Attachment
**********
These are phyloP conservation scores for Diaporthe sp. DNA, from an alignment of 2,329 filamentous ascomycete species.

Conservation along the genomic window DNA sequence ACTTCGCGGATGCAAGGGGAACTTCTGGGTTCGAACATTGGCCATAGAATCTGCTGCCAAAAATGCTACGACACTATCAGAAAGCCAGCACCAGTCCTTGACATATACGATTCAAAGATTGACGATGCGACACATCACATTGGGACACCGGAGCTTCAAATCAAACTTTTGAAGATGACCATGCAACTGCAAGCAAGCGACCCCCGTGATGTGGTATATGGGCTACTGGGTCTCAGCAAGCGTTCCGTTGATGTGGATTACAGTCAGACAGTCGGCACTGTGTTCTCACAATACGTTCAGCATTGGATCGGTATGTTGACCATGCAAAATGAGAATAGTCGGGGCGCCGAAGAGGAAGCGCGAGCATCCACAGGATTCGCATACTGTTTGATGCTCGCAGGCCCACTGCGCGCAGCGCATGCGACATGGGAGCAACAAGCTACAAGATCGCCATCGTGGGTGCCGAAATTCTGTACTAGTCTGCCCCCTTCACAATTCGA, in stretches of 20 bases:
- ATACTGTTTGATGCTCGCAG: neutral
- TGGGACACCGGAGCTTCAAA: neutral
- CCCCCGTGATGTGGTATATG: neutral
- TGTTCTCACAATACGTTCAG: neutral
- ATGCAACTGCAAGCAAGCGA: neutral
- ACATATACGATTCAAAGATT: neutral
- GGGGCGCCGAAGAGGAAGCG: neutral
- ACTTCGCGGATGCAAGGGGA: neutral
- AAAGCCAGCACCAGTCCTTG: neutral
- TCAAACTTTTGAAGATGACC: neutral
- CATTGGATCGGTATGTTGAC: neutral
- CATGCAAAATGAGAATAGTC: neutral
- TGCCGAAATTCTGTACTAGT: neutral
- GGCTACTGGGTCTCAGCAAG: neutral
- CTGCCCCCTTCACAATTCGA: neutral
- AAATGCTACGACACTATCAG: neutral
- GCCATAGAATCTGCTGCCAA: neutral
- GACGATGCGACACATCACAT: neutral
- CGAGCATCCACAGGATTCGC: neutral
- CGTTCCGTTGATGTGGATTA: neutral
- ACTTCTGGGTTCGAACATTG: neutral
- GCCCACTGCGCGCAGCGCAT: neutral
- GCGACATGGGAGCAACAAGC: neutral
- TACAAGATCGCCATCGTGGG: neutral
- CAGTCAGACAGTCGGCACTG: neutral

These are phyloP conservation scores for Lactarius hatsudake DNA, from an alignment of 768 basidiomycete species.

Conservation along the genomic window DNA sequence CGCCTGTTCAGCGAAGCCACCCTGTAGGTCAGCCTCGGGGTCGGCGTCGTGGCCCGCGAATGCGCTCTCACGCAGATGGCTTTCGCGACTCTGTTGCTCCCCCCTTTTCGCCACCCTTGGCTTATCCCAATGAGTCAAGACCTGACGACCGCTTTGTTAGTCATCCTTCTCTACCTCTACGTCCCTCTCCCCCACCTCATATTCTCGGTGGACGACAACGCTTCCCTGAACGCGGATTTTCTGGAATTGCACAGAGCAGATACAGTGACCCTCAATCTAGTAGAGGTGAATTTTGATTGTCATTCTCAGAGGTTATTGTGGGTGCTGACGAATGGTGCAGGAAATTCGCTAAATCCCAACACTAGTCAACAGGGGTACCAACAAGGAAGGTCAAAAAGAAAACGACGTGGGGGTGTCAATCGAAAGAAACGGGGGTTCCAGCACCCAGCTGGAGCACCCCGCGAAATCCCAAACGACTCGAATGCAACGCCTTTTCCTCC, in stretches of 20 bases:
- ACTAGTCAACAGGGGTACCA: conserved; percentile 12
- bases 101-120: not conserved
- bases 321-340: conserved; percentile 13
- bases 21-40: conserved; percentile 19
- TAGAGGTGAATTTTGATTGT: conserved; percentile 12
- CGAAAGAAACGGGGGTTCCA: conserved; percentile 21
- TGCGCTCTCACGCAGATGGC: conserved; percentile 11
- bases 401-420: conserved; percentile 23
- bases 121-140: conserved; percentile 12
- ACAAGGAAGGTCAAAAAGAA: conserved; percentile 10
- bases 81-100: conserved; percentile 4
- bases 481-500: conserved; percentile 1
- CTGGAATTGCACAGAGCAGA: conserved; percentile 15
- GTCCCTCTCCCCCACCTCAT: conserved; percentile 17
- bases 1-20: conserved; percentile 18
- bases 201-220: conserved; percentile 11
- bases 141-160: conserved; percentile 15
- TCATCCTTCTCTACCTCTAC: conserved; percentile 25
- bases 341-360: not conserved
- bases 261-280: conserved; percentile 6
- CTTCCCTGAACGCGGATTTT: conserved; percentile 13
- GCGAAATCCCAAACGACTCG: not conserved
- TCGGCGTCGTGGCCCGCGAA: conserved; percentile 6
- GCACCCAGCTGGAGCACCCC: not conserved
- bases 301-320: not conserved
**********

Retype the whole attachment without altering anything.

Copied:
These are phyloP conservation scores for Diaporthe sp. DNA, from an alignment of 2,329 filamentous ascomycete species.

Conservation along the genomic window DNA sequence ACTTCGCGGATGCAAGGGGAACTTCTGGGTTCGAACATTGGCCATAGAATCTGCTGCCAAAAATGCTACGACACTATCAGAAAGCCAGCACCAGTCCTTGACATATACGATTCAAAGATTGACGATGCGACACATCACATTGGGACACCGGAGCTTCAAATCAAACTTTTGAAGATGACCATGCAACTGCAAGCAAGCGACCCCCGTGATGTGGTATATGGGCTACTGGGTCTCAGCAAGCGTTCCGTTGATGTGGATTACAGTCAGACAGTCGGCACTGTGTTCTCACAATACGTTCAGCATTGGATCGGTATGTTGACCATGCAAAATGAGAATAGTCGGGGCGCCGAAGAGGAAGCGCGAGCATCCACAGGATTCGCATACTGTTTGATGCTCGCAGGCCCACTGCGCGCAGCGCATGCGACATGGGAGCAACAAGCTACAAGATCGCCATCGTGGGTGCCGAAATTCTGTACTAGTCTGCCCCCTTCACAATTCGA, in stretches of 20 bases:
- ATACTGTTTGATGCTCGCAG: neutral
- TGGGACACCGGAGCTTCAAA: neutral
- CCCCCGTGATGTGGTATATG: neutral
- TGTTCTCACAATACGTTCAG: neutral
- ATGCAACTGCAAGCAAGCGA: neutral
- ACATATACGATTCAAAGATT: neutral
- GGGGCGCCGAAGAGGAAGCG: neutral
- ACTTCGCGGATGCAAGGGGA: neutral
- AAAGCCAGCACCAGTCCTTG: neutral
- TCAAACTTTTGAAGATGACC: neutral
- CATTGGATCGGTATGTTGAC: neutral
- CATGCAAAATGAGAATAGTC: neutral
- TGCCGAAATTCTGTACTAGT: neutral
- GGCTACTGGGTCTCAGCAAG: neutral
- CTGCCCCCTTCACAATTCGA: neutral
- AAATGCTACGACACTATCAG: neutral
- GCCATAGAATCTGCTGCCAA: neutral
- GACGATGCGACACATCACAT: neutral
- CGAGCATCCACAGGATTCGC: neutral
- CGTTCCGTTGATGTGGATTA: neutral
- ACTTCTGGGTTCGAACATTG: neutral
- GCCCACTGCGCGCAGCGCAT: neutral
- GCGACATGGGAGCAACAAGC: neutral
- TACAAGATCGCCATCGTGGG: neutral
- CAGTCAGACAGTCGGCACTG: neutral

These are phyloP conservation scores for Lactarius hatsudake DNA, from an alignment of 768 basidiomycete species.

Conservation along the genomic window DNA sequence CGCCTGTTCAGCGAAGCCACCCTGTAGGTCAGCCTCGGGGTCGGCGTCGTGGCCCGCGAATGCGCTCTCACGCAGATGGCTTTCGCGACTCTGTTGCTCCCCCCTTTTCGCCACCCTTGGCTTATCCCAATGAGTCAAGACCTGACGACCGCTTTGTTAGTCATCCTTCTCTACCTCTACGTCCCTCTCCCCCACCTCATATTCTCGGTGGACGACAACGCTTCCCTGAACGCGGATTTTCTGGAATTGCACAGAGCAGATACAGTGACCCTCAATCTAGTAGAGGTGAATTTTGATTGTCATTCTCAGAGGTTATTGTGGGTGCTGACGAATGGTGCAGGAAATTCGCTAAATCCCAACACTAGTCAACAGGGGTACCAACAAGGAAGGTCAAAAAGAAAACGACGTGGGGGTGTCAATCGAAAGAAACGGGGGTTCCAGCACCCAGCTGGAGCACCCCGCGAAATCCCAAACGACTCGAATGCAACGCCTTTTCCTCC, in stretches of 20 bases:
- ACTAGTCAACAGGGGTACCA: conserved; percentile 12
- bases 101-120: not conserved
- bases 321-340: conserved; percentile 13
- bases 21-40: conserved; percentile 19
- TAGAGGTGAATTTTGATTGT: conserved; percentile 12
- CGAAAGAAACGGGGGTTCCA: conserved; percentile 21
- TGCGCTCTCACGCAGATGGC: conserved; percentile 11
- bases 401-420: conserved; percentile 23
- bases 121-140: conserved; percentile 12
- ACAAGGAAGGTCAAAAAGAA: conserved; percentile 10
- bases 81-100: conserved; percentile 4
- bases 481-500: conserved; percentile 1
- CTGGAATTGCACAGAGCAGA: conserved; percentile 15
- GTCCCTCTCCCCCACCTCAT: conserved; percentile 17
- bases 1-20: conserved; percentile 18
- bases 201-220: conserved; percentile 11
- bases 141-160: conserved; percentile 15
- TCATCCTTCTCTACCTCTAC: conserved; percentile 25
- bases 341-360: not conserved
- bases 261-280: conserved; percentile 6
- CTTCCCTGAACGCGGATTTT: conserved; percentile 13
- GCGAAATCCCAAACGACTCG: not conserved
- TCGGCGTCGTGGCCCGCGAA: conserved; percentile 6
- GCACCCAGCTGGAGCACCCC: not conserved
- bases 301-320: not conserved